Dynamic Organizations: Achieving Marketplace Agility Through Workforce Scalability
Dyer, Lee; Ericksen , Jeff
Dynamic organizations (DOs) operate in business environments characterized by frequent and discontinuous change, They compete on the basis of marketplace agility; that is on their ability to generate a steady stream of both large and small innovations in products, services, solutions, business models, and even internal processes that enable them to leapfrog and outmaneuver current and would-be competitors and thus eke out a series of temporary competitive advantages that might, with luck, add up to sustained success over time. Marketplace agility requires the ongoing reallocation of resources, including human resources. We use the term workforce scalability to capture the capacity of an organization to keep its human resources aligned with business needs by transitioning quickly and easily from one human resource configuration to another and another, ad infinitum. We argue that marketplace agility is enhanced by workforce agility because it is likely to meet the four necessary and sufficient conditions postulated by the resource based view (RBV) of the firm – valuable, rare, inimitable, and non-substitutable – if it can be attained. Our analysis therefore concludes by focusing on the two dimensions of workforce scalability – alignment and fluidity – and postulating a number of principles that might be used to guide the design of an HR strategy that enhances both. Throughout the paper, key concepts are illustrated using the experiences of Google, the well-known Internet search firm. Because the analysis is speculative and intended primarily to pique the interest of researchers and practitioners, the paper ends with a number of important questions that remain to be clarified.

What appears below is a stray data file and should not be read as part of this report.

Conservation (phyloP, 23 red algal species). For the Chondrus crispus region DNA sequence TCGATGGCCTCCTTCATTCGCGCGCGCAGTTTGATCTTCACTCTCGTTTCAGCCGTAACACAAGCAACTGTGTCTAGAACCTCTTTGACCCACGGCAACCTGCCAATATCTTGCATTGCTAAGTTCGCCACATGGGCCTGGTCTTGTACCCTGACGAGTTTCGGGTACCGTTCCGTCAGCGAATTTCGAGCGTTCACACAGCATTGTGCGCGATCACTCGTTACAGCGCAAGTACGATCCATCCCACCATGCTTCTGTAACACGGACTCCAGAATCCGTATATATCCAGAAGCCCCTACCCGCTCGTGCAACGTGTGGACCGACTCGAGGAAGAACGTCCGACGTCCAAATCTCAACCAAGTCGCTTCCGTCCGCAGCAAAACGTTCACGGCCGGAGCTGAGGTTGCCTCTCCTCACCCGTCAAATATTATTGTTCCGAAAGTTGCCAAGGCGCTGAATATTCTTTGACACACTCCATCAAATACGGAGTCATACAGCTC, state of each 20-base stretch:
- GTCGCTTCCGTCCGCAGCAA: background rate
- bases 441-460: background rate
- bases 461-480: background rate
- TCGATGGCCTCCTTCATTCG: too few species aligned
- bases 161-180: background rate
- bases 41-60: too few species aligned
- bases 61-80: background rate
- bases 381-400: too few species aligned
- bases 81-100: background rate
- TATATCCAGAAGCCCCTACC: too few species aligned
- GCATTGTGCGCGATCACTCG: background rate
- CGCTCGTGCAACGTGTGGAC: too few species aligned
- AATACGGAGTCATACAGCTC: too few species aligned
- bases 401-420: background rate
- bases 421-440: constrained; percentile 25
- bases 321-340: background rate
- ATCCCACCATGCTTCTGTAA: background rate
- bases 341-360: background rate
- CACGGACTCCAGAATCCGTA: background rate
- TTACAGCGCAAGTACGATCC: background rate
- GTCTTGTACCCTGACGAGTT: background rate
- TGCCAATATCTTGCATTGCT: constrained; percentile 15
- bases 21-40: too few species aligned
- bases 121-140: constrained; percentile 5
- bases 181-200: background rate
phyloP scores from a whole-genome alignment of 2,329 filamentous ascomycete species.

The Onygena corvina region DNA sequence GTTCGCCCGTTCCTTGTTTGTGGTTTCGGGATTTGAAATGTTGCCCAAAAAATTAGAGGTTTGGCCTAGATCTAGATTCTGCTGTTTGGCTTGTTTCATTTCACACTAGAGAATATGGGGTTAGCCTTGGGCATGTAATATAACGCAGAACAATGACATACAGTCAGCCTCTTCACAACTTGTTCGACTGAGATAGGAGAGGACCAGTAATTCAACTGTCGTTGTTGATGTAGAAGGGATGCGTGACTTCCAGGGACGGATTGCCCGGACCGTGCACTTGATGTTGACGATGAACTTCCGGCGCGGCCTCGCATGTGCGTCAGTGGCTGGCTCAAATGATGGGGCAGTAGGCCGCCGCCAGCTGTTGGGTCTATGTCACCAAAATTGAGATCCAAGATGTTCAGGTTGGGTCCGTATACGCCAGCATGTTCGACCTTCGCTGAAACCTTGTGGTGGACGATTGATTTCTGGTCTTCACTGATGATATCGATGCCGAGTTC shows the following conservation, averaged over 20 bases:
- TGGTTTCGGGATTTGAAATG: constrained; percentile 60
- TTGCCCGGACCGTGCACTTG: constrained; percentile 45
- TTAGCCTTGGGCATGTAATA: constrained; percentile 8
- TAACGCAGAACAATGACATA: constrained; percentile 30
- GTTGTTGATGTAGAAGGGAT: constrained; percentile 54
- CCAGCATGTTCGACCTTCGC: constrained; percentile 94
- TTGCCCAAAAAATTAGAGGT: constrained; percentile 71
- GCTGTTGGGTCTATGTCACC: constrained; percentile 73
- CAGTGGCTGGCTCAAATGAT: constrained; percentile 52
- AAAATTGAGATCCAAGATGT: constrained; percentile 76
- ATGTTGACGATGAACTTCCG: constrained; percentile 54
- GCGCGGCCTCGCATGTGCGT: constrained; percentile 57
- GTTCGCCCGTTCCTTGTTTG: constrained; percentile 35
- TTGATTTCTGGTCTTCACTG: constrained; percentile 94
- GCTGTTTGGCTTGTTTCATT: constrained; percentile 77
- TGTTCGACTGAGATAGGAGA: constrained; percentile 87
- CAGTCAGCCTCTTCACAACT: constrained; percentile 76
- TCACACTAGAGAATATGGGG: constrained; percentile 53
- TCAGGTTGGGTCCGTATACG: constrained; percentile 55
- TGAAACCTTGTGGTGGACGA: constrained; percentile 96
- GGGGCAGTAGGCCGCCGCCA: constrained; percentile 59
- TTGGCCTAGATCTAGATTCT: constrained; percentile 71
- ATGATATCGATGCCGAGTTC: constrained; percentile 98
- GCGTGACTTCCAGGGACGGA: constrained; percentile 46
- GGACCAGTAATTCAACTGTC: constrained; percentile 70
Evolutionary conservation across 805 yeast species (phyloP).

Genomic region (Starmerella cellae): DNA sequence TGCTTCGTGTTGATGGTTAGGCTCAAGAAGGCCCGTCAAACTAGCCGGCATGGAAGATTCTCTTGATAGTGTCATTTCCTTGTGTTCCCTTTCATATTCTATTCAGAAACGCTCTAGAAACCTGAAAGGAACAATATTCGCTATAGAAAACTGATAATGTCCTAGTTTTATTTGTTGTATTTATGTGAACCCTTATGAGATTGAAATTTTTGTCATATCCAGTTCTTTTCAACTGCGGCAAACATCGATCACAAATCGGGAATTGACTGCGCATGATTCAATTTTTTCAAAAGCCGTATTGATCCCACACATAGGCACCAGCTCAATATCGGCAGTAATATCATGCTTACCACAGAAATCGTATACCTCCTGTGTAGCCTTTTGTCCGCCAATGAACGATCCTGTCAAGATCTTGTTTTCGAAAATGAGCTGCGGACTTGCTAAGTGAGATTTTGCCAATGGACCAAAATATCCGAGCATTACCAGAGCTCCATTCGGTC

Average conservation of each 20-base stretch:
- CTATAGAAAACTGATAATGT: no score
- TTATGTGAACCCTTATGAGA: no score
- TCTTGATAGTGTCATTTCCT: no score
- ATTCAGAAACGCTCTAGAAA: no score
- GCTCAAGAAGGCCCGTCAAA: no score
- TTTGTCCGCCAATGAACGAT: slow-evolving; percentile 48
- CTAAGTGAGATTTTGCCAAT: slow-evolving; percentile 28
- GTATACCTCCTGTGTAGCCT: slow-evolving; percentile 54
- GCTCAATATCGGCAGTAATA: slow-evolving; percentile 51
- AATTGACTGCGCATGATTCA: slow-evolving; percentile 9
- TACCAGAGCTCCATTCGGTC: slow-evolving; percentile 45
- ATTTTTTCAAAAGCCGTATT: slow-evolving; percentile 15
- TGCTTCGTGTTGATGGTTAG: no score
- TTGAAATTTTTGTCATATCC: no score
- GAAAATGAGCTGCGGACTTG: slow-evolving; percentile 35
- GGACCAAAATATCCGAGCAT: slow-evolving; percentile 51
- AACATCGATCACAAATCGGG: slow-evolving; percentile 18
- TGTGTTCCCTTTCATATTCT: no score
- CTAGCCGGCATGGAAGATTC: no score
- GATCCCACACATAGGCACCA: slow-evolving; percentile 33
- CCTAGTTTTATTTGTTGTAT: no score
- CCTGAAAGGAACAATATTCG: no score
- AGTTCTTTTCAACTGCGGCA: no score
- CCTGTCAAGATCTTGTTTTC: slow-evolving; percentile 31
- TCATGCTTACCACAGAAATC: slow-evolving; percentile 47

CAHRS; ILR; center; human resource; job; worker; advanced; labor market; satisfaction; employee; work; manage; management; health care; flexible benefit; HRM; employ; model; industrial relations; job satisfaction; job performance; productivity; measurement; compensation; pay; voluntary turnover; salary; pay level; benefit; pay raise; job growth; managerial; employment growth